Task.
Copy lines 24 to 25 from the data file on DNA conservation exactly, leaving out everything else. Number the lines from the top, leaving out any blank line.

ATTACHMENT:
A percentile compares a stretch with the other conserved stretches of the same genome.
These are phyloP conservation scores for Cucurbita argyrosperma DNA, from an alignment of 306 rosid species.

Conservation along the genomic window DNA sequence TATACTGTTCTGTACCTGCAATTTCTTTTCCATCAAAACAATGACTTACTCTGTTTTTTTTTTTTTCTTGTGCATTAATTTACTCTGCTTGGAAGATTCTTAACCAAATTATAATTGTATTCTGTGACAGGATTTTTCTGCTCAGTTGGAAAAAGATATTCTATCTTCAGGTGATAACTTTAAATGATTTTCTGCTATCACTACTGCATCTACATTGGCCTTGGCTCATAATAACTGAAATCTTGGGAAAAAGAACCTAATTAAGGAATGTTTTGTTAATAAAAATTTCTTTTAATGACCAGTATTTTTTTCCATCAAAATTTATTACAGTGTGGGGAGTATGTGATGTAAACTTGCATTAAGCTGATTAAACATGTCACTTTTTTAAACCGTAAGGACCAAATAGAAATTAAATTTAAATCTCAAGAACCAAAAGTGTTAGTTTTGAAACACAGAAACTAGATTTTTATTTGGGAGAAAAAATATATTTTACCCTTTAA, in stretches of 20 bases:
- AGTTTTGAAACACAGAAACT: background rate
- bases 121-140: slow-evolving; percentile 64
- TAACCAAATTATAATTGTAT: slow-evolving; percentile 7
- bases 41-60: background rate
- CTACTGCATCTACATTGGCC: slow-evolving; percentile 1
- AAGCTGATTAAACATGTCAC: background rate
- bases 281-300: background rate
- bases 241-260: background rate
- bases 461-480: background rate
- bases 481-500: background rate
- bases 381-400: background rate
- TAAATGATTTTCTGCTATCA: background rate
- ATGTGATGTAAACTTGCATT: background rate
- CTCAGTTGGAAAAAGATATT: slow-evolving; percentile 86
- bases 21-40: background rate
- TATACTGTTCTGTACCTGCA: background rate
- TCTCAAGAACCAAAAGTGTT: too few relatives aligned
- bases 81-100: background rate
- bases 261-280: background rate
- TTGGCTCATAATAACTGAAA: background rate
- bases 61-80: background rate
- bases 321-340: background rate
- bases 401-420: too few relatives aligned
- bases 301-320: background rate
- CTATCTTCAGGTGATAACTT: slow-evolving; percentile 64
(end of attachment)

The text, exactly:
- bases 61-80: background rate
- bases 321-340: background rate